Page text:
COOPERSTOWN, N.Y. – The Early Wynn story began in the rural Alabama town of Hartford, during the Great Depression.
It took him all the way to Cooperstown.
It was 1937 at a Florida tryout camp when a Washington Senators scout offered Early Wynn $75 a month to play professional baseball. The 17-year-old Wynn thought for a while and then decided to accept the offer.
Although he appeared in three games for the Senators in 1939, Wynn spent most of 1937 through 1941 hurling in the minor leagues. But the 6-foot, 190-pound right-hander returned to Washington late in 1941 and pitched the next seven seasons for the Senators, except for a stint in the U.S. Army in 1945.
After enjoying average success with Washington (posting a record of 72-87 in eight seasons), Wynn was traded to the Cleveland Indians following the 1948 season -- 63 years ago this week on Dec. 14, 1948.
In Cleveland, Wynn met Cleveland pitching coach Mel Harder. Under the tutelage of Harder, Wynn became one of the game's toughest competitors – feared throughout the American League for his ability to keep hitters off the plate.
"He would knock you down in the dugout," said Mickey Mantle.
Wynn won at least 20 games four times for the Indians, leading Cleveland to the AL pennant in 1954.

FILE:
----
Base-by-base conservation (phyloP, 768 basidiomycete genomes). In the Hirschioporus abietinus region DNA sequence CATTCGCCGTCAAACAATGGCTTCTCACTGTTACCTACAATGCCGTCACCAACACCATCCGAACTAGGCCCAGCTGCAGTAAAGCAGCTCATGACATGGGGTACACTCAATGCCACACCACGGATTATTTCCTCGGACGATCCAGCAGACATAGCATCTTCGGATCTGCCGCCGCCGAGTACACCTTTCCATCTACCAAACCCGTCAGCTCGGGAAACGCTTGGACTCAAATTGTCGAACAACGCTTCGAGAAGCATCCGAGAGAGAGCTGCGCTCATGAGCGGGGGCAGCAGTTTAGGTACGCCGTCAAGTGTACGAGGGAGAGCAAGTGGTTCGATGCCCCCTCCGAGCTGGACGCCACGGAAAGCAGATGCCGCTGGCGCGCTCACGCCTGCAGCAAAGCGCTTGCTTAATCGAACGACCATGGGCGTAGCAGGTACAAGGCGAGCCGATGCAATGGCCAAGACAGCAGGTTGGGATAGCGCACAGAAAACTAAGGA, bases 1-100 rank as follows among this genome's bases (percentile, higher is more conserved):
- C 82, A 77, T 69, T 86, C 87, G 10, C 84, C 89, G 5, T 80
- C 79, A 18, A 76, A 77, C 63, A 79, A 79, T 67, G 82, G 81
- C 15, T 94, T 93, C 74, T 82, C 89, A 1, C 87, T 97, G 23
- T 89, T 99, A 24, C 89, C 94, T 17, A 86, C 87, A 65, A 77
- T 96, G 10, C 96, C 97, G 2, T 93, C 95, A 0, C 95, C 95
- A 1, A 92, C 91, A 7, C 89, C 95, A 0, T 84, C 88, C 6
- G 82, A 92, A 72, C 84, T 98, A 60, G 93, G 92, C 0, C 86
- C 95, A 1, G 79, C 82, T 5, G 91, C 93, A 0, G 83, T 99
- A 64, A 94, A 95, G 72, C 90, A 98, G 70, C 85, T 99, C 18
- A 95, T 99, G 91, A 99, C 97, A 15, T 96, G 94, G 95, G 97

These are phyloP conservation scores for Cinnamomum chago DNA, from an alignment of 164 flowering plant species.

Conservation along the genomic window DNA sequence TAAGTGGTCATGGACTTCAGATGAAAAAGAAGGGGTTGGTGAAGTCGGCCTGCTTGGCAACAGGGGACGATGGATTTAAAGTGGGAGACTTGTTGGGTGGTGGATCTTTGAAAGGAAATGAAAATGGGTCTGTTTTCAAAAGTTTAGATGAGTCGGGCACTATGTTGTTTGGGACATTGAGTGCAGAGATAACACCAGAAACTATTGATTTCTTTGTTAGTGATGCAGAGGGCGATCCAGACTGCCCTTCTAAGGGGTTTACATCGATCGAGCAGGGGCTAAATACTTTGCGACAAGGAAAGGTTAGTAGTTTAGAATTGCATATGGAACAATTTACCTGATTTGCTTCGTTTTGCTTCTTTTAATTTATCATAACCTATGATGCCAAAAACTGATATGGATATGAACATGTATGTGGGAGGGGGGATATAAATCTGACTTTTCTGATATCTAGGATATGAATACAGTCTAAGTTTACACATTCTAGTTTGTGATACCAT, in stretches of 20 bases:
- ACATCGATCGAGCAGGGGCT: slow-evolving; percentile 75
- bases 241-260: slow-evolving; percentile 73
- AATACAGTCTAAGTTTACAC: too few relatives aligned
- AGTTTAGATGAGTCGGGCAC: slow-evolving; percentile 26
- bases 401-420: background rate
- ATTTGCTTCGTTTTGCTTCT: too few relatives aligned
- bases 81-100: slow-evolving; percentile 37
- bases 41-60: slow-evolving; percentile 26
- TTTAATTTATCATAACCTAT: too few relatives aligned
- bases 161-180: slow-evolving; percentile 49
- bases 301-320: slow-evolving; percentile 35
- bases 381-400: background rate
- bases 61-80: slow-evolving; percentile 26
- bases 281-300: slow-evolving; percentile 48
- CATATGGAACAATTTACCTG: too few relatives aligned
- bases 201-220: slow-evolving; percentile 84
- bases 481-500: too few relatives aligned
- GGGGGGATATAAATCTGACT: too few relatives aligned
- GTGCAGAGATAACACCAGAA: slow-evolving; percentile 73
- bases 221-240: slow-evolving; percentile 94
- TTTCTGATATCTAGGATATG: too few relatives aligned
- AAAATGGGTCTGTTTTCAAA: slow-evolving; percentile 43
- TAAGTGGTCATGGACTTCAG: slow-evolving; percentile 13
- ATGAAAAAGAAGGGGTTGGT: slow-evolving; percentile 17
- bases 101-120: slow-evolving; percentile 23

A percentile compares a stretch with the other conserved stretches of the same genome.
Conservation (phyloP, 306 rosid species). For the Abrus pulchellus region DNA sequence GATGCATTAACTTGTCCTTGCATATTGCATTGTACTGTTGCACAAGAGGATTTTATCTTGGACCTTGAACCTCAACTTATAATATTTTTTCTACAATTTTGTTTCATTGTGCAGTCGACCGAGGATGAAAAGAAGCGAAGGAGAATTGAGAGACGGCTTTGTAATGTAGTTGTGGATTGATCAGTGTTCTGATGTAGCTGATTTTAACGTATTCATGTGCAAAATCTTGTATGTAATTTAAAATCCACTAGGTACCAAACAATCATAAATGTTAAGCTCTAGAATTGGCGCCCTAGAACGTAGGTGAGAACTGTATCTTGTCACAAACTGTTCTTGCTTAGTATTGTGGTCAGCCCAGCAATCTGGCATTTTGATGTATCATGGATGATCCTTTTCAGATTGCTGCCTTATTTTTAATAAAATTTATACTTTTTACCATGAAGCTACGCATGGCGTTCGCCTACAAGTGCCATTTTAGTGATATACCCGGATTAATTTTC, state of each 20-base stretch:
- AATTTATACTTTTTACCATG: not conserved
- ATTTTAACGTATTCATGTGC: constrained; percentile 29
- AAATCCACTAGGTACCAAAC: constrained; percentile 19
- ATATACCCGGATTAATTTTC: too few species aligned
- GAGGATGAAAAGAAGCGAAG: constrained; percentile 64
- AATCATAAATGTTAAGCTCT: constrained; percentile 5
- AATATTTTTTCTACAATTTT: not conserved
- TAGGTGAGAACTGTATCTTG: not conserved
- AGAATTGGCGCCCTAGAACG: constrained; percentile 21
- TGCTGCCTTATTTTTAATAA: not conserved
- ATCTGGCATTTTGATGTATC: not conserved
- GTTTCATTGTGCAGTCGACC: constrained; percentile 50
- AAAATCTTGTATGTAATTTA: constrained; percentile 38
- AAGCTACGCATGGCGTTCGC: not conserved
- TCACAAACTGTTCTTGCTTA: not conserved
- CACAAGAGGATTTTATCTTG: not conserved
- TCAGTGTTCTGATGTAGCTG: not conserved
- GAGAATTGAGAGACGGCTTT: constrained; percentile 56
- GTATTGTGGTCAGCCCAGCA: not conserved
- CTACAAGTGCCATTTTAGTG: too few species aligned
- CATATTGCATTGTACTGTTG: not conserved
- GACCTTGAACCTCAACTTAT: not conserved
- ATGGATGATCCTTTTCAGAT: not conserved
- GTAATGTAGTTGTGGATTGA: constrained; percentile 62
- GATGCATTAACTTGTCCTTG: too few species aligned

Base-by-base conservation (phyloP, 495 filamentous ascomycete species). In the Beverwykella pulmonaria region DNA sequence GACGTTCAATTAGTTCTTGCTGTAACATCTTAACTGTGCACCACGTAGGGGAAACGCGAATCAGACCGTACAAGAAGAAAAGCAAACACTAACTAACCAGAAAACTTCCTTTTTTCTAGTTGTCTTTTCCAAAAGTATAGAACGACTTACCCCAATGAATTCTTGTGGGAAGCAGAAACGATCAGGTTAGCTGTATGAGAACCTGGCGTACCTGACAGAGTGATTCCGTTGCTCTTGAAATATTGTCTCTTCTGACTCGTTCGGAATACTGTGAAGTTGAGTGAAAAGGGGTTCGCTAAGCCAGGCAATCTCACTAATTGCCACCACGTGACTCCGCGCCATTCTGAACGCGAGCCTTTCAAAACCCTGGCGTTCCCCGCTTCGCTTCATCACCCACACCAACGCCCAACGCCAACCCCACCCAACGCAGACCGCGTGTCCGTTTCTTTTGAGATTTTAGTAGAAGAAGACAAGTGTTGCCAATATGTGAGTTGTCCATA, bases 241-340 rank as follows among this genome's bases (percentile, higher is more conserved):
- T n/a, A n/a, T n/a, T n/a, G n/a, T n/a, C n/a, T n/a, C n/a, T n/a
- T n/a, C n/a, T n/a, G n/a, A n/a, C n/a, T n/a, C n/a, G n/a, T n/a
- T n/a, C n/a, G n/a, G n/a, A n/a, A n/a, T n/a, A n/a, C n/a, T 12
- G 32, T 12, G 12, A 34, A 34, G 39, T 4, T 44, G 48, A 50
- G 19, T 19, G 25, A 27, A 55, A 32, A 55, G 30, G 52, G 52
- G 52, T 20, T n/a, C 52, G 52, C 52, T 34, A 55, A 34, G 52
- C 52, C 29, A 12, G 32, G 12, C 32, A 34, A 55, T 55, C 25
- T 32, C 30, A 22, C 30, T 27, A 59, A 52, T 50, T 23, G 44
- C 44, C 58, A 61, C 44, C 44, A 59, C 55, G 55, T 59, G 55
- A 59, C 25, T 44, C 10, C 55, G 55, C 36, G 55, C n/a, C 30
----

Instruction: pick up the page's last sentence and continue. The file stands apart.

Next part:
However, following the 1957 season, Early was traded again, this time to the Chicago White Sox. At age 39, he won an AL-leading 22 games for the pennant-winning 1959 White Sox and captured the Cy Young Award.
In 1962, Wynn won seven games, leaving him one victory short of the coveted 300 mark. But Chicago released Wynn in November of 1962; prompting Cleveland to sign him in June of 1963.
That summer, on July 13, he became the 14th pitcher in major league history to win 300 or more games in recording his last big league victory.
Wynn, one of a few players whose major league career spanned four decades, established an AL record for most years pitched (23). He led the AL in strikeouts twice (1957-58), innings pitched three times (1951, 54, 59), victories twice (1957-59) and ERA once (1950).
Early Wynn's determination and competitive drive brought him induction into the Hall of Fame in 1972. Sandy Koufax and Yogi Berra joined Wynn as the Class of '72.
For a record 23 years, the Hall of Famer had approached the game with an unrivaled business-like attitude.
"That space between the white lines, that's my office," Wynn said. "That's where I conduct my business."
Jonathan Coe is the fall 2011 Public Relations intern for the National Baseball Hall of Fame and Museum